Emergency Preparedness and Recovery in Southern Serbia

Emergency Preparedness and Recovery in Southern Serbia

Since May 2006, Development Alternatives, Inc. (DAI), in collaboration with CHF International and Booz Allen Hamilton, has been implementing the USAID-funded Serbia Contingency Planning and Economic Security Program (SCOPES) in southern Serbia to obtain two objectives. The first is to work with municipal governments to help them plan for and respond to emergencies. The second is to mitigate inter-community conflict in vulnerable areas—those with large populations of unemployed displaced persons, youth, and former employees of state-owned enterprises—including the municipality of Vlasotince, in which unemployment is more than double the national average at a staggering 50 percent.

On November 25 and 26, 2007, heavy rains unleashed flooding throughout southern Serbia, affecting the municipalities of Babušnica, Bela Palanka, Dimitrovgrad, Doljevac, Lebane, Leskovac, Novi Pazar, Pirot, Tutin, and Vlasotince. The waters washed out bridges and roads, flooded homes and storage cellars, and posed a serious threat to public health. Drinking water sources and waterworks systems were contaminated, and in many affected communities, raw sewage washed into streets and homes, creating an imminent health threat. It was the region’s worst flooding in a decade.

Vlasotince, in south-eastern Serbia, was the most severely affected municipality with more than 1,000 homes damaged by the floods as well as at least 13 pieces of critical infrastructure, such as bridges and roads. In one particular settlement, Crni Marko, over 200 residents, mostly of the Roma minority, had to be evacuated to the local sports center until the flood waters receded. In total, damage was estimated at US$8 million.

Because a program team was already on site in Vlasotince when the flooding began, the team was able to conduct a rapid assessment and recommended a course of action for the communities that had been hardest hit within two days. To ensure an accurate needs assessment and effective response, the team worked closely with the Serbian Red Cross, municipal government, local utility companies, the Ministry of Interior’s Sector for Protection and Rescue, and the Ministry of Social Affairs’ Center for Social Work to triangulate needs against available relief supplies.

With the support of the U.S. Government, communities were provided with equipment to pump water and mud out of their homes and disinfect them to avoid a public health crisis. Assistance was targeted to the most vulnerable families—recipients of social welfare, the elderly, households with children, and people with disabilities and special needs. The pumping equipment that was donated will be used by the Serbian Red Cross in the event of future flooding throughout the region as well.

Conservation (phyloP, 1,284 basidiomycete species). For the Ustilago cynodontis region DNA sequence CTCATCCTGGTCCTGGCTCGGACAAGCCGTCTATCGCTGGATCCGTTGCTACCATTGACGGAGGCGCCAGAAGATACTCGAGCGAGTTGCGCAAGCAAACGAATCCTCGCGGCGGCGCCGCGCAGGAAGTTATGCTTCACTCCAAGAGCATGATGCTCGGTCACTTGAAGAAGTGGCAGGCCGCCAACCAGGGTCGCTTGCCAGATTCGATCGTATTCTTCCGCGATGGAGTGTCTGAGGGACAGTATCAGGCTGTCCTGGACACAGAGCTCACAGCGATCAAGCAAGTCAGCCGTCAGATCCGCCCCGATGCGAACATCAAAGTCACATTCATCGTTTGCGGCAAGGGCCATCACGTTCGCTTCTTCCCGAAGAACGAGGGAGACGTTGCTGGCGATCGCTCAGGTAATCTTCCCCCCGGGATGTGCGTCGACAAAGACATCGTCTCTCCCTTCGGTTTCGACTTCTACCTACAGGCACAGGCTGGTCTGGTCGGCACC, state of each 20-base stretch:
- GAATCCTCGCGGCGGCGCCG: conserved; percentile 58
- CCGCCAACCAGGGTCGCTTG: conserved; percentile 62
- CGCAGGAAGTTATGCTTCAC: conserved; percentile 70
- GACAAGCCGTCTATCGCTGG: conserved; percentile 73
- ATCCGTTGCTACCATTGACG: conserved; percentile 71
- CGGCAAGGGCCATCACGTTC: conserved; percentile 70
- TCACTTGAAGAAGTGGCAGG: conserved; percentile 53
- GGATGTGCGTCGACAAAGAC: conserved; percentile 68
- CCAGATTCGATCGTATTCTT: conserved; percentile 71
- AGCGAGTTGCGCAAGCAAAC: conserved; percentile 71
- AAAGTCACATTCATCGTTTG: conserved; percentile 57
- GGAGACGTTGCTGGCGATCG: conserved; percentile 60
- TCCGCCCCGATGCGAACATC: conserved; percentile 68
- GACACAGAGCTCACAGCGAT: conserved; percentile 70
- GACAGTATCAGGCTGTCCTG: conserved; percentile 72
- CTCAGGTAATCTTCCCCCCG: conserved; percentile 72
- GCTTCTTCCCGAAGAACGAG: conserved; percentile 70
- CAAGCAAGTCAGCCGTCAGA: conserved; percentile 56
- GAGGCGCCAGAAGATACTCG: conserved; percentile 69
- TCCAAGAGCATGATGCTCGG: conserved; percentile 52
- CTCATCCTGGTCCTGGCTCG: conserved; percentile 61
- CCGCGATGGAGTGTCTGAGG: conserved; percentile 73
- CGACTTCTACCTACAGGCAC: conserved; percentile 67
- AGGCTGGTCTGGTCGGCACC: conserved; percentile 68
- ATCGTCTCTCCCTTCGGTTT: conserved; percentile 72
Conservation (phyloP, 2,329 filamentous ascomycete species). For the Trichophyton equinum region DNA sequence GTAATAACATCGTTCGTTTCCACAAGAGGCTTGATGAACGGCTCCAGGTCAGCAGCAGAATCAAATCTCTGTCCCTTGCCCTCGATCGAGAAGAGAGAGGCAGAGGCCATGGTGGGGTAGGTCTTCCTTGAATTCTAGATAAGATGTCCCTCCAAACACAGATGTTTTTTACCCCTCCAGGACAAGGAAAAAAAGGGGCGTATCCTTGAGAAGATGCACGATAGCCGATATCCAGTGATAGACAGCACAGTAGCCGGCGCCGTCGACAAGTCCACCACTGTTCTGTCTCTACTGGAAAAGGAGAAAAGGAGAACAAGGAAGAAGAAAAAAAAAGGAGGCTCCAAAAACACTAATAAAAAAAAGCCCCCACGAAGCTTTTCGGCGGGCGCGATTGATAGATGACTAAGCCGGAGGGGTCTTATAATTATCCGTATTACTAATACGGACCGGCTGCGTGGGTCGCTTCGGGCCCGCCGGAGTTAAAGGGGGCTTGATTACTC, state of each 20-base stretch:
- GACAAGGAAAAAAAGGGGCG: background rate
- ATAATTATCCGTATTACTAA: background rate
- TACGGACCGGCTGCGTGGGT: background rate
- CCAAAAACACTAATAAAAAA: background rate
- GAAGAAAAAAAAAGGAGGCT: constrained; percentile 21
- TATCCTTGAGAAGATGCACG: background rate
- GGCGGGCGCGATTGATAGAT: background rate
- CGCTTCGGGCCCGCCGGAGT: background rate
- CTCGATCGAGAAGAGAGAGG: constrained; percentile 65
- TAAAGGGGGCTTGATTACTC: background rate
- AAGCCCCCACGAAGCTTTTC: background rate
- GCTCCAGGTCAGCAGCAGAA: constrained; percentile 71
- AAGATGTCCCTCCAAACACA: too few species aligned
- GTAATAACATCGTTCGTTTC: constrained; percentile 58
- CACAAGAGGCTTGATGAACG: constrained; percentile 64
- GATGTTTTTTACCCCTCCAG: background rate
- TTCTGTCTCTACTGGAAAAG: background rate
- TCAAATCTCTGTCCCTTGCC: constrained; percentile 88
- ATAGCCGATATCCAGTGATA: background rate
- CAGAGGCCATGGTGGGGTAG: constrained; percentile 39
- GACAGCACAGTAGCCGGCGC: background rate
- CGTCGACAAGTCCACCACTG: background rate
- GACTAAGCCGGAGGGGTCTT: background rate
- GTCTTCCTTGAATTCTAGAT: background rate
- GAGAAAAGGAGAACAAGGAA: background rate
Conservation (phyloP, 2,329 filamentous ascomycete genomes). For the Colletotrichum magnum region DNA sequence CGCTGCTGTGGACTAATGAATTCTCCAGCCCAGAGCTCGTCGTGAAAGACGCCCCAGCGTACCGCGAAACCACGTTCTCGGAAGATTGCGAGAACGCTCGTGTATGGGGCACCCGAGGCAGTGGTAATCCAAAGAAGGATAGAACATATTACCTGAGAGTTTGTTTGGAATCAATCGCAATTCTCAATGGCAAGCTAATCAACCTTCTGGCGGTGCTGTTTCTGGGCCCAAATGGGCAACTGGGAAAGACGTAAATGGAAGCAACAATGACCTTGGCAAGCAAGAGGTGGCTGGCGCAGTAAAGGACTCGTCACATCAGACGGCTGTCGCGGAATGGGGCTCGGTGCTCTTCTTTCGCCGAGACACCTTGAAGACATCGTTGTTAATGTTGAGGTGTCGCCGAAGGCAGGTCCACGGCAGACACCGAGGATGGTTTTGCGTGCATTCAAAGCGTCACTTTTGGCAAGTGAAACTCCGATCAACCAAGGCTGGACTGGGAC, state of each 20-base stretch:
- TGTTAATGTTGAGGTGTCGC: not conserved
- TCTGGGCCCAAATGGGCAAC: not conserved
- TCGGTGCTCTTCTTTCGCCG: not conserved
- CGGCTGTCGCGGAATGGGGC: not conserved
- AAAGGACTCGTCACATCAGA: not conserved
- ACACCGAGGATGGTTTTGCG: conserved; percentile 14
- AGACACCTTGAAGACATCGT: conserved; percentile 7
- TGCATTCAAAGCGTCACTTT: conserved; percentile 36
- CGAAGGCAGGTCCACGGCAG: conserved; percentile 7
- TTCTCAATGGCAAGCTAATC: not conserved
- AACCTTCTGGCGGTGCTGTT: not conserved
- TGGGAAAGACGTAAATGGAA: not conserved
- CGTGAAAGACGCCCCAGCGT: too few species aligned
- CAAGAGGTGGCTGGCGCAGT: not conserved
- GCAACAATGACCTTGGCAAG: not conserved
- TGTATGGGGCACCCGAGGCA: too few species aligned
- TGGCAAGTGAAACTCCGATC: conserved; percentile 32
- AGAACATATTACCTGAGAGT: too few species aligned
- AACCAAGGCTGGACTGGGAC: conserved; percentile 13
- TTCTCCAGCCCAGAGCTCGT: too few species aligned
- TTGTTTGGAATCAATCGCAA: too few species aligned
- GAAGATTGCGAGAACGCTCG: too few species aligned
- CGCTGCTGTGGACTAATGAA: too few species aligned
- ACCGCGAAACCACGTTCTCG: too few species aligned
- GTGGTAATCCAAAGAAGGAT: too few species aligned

In addition to the pumping equipment, SCOPES was placed in charge of coordinating a donation of US$55,000 in humanitarian assistance to the municipality of Vlasotince thanks to a joint effort between USAID and the U.S. Department of Defense/European Command.

The November floods challenged the capacity of many communities to respond, including Vlasotince. Those municipalities that had been working with the program over the past year and attending its preparedness and planning trainings displayed better communication and more effective responses than those municipalities that had not. Two in particular, Novi Pazar and Tutin, were able to prevent injury to persons and damage to property and infrastructure thanks to the trainings.

Novi Pazar had had a history of persistent flooding in highly populated residential and commercial areas, but when the floods began on the morning of the 26th in Novi Pazar, the head of municipal disaster management received information that waters were rising and made a municipal decision to mobilize bulldozing equipment and deepen drainage canals within a half hour. Previous flooding and the ongoing SCOPES risk assessment had prepared the municipality to act immediately.

Likewise in Tutin, a combination of a standing disaster management body, an updated risk assessment plan and a well-developed communications system—all elements of SCOPES training—ensured a quick and effective response. In addition to a Disaster Management Team/Operational Flood Defense Team, which included representatives of businesses with heavy equipment, local media advised citizens to call a special phone number at the first detection of flooding.

To date, 29 municipalities have participated in SCOPES’ preparedness and planning trainings, and Vlasotince is a candidate for inclusion in 2008—to ensure lasting recovery.